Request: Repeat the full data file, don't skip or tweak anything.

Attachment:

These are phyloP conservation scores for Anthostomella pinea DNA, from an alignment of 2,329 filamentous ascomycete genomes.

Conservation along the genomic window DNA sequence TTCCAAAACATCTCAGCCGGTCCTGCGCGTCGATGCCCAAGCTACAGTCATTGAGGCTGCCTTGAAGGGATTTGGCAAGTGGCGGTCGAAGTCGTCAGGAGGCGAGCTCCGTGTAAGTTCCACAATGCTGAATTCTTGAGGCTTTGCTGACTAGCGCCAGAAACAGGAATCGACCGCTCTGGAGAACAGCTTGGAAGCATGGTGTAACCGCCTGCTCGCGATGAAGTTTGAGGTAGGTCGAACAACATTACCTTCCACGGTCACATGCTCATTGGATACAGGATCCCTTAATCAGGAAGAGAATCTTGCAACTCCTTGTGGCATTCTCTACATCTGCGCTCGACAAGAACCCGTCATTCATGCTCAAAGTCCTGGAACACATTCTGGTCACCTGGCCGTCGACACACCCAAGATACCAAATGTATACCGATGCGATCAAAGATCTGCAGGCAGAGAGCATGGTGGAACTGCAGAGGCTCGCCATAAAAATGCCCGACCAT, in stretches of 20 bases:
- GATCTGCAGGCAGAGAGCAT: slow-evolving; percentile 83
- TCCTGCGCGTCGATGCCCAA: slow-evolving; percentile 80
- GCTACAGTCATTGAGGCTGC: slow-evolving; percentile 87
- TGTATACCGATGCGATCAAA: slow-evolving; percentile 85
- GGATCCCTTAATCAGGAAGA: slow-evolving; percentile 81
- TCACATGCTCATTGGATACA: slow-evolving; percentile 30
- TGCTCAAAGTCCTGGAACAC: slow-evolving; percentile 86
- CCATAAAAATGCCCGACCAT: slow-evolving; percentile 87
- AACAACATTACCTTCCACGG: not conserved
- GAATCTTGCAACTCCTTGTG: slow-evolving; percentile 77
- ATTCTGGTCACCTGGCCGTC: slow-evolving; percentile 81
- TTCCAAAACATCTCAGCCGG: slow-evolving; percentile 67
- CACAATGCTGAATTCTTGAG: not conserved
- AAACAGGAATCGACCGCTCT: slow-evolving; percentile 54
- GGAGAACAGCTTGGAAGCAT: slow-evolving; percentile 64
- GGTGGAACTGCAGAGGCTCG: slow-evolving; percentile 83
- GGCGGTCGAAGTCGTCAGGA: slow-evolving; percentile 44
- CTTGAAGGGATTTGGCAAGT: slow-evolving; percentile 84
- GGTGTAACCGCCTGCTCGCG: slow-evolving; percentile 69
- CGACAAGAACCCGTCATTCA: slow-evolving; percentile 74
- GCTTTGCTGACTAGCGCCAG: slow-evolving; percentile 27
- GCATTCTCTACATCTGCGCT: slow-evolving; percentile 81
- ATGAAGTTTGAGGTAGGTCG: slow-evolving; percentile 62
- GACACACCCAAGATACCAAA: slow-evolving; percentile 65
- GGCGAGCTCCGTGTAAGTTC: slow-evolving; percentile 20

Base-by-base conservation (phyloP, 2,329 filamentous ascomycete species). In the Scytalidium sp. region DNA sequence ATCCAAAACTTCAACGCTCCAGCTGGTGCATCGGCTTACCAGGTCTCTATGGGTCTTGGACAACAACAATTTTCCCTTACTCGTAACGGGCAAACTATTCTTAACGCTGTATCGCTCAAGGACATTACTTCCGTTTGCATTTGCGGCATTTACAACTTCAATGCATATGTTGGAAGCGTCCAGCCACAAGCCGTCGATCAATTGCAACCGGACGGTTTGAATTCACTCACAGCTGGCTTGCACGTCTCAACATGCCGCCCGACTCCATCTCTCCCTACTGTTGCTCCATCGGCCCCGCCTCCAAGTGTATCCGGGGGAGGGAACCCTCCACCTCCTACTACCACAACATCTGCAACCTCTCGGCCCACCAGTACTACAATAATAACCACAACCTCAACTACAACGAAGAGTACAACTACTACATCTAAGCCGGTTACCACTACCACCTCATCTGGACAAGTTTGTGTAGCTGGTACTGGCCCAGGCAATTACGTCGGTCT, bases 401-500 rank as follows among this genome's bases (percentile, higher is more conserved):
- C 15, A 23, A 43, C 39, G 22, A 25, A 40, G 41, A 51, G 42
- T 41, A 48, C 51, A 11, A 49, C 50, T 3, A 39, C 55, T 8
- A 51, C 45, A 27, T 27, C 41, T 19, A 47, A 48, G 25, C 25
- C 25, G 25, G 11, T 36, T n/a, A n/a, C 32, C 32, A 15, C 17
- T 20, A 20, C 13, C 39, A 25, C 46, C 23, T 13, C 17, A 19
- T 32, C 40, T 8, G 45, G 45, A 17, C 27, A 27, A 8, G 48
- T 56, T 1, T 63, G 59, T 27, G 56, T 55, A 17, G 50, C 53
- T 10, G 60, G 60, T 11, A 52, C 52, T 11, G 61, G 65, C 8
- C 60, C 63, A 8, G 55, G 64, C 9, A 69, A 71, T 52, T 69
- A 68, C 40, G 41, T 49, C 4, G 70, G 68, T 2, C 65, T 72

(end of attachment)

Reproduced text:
These are phyloP conservation scores for Anthostomella pinea DNA, from an alignment of 2,329 filamentous ascomycete genomes.

Conservation along the genomic window DNA sequence TTCCAAAACATCTCAGCCGGTCCTGCGCGTCGATGCCCAAGCTACAGTCATTGAGGCTGCCTTGAAGGGATTTGGCAAGTGGCGGTCGAAGTCGTCAGGAGGCGAGCTCCGTGTAAGTTCCACAATGCTGAATTCTTGAGGCTTTGCTGACTAGCGCCAGAAACAGGAATCGACCGCTCTGGAGAACAGCTTGGAAGCATGGTGTAACCGCCTGCTCGCGATGAAGTTTGAGGTAGGTCGAACAACATTACCTTCCACGGTCACATGCTCATTGGATACAGGATCCCTTAATCAGGAAGAGAATCTTGCAACTCCTTGTGGCATTCTCTACATCTGCGCTCGACAAGAACCCGTCATTCATGCTCAAAGTCCTGGAACACATTCTGGTCACCTGGCCGTCGACACACCCAAGATACCAAATGTATACCGATGCGATCAAAGATCTGCAGGCAGAGAGCATGGTGGAACTGCAGAGGCTCGCCATAAAAATGCCCGACCAT, in stretches of 20 bases:
- GATCTGCAGGCAGAGAGCAT: slow-evolving; percentile 83
- TCCTGCGCGTCGATGCCCAA: slow-evolving; percentile 80
- GCTACAGTCATTGAGGCTGC: slow-evolving; percentile 87
- TGTATACCGATGCGATCAAA: slow-evolving; percentile 85
- GGATCCCTTAATCAGGAAGA: slow-evolving; percentile 81
- TCACATGCTCATTGGATACA: slow-evolving; percentile 30
- TGCTCAAAGTCCTGGAACAC: slow-evolving; percentile 86
- CCATAAAAATGCCCGACCAT: slow-evolving; percentile 87
- AACAACATTACCTTCCACGG: not conserved
- GAATCTTGCAACTCCTTGTG: slow-evolving; percentile 77
- ATTCTGGTCACCTGGCCGTC: slow-evolving; percentile 81
- TTCCAAAACATCTCAGCCGG: slow-evolving; percentile 67
- CACAATGCTGAATTCTTGAG: not conserved
- AAACAGGAATCGACCGCTCT: slow-evolving; percentile 54
- GGAGAACAGCTTGGAAGCAT: slow-evolving; percentile 64
- GGTGGAACTGCAGAGGCTCG: slow-evolving; percentile 83
- GGCGGTCGAAGTCGTCAGGA: slow-evolving; percentile 44
- CTTGAAGGGATTTGGCAAGT: slow-evolving; percentile 84
- GGTGTAACCGCCTGCTCGCG: slow-evolving; percentile 69
- CGACAAGAACCCGTCATTCA: slow-evolving; percentile 74
- GCTTTGCTGACTAGCGCCAG: slow-evolving; percentile 27
- GCATTCTCTACATCTGCGCT: slow-evolving; percentile 81
- ATGAAGTTTGAGGTAGGTCG: slow-evolving; percentile 62
- GACACACCCAAGATACCAAA: slow-evolving; percentile 65
- GGCGAGCTCCGTGTAAGTTC: slow-evolving; percentile 20

Base-by-base conservation (phyloP, 2,329 filamentous ascomycete species). In the Scytalidium sp. region DNA sequence ATCCAAAACTTCAACGCTCCAGCTGGTGCATCGGCTTACCAGGTCTCTATGGGTCTTGGACAACAACAATTTTCCCTTACTCGTAACGGGCAAACTATTCTTAACGCTGTATCGCTCAAGGACATTACTTCCGTTTGCATTTGCGGCATTTACAACTTCAATGCATATGTTGGAAGCGTCCAGCCACAAGCCGTCGATCAATTGCAACCGGACGGTTTGAATTCACTCACAGCTGGCTTGCACGTCTCAACATGCCGCCCGACTCCATCTCTCCCTACTGTTGCTCCATCGGCCCCGCCTCCAAGTGTATCCGGGGGAGGGAACCCTCCACCTCCTACTACCACAACATCTGCAACCTCTCGGCCCACCAGTACTACAATAATAACCACAACCTCAACTACAACGAAGAGTACAACTACTACATCTAAGCCGGTTACCACTACCACCTCATCTGGACAAGTTTGTGTAGCTGGTACTGGCCCAGGCAATTACGTCGGTCT, bases 401-500 rank as follows among this genome's bases (percentile, higher is more conserved):
- C 15, A 23, A 43, C 39, G 22, A 25, A 40, G 41, A 51, G 42
- T 41, A 48, C 51, A 11, A 49, C 50, T 3, A 39, C 55, T 8
- A 51, C 45, A 27, T 27, C 41, T 19, A 47, A 48, G 25, C 25
- C 25, G 25, G 11, T 36, T n/a, A n/a, C 32, C 32, A 15, C 17
- T 20, A 20, C 13, C 39, A 25, C 46, C 23, T 13, C 17, A 19
- T 32, C 40, T 8, G 45, G 45, A 17, C 27, A 27, A 8, G 48
- T 56, T 1, T 63, G 59, T 27, G 56, T 55, A 17, G 50, C 53
- T 10, G 60, G 60, T 11, A 52, C 52, T 11, G 61, G 65, C 8
- C 60, C 63, A 8, G 55, G 64, C 9, A 69, A 71, T 52, T 69
- A 68, C 40, G 41, T 49, C 4, G 70, G 68, T 2, C 65, T 72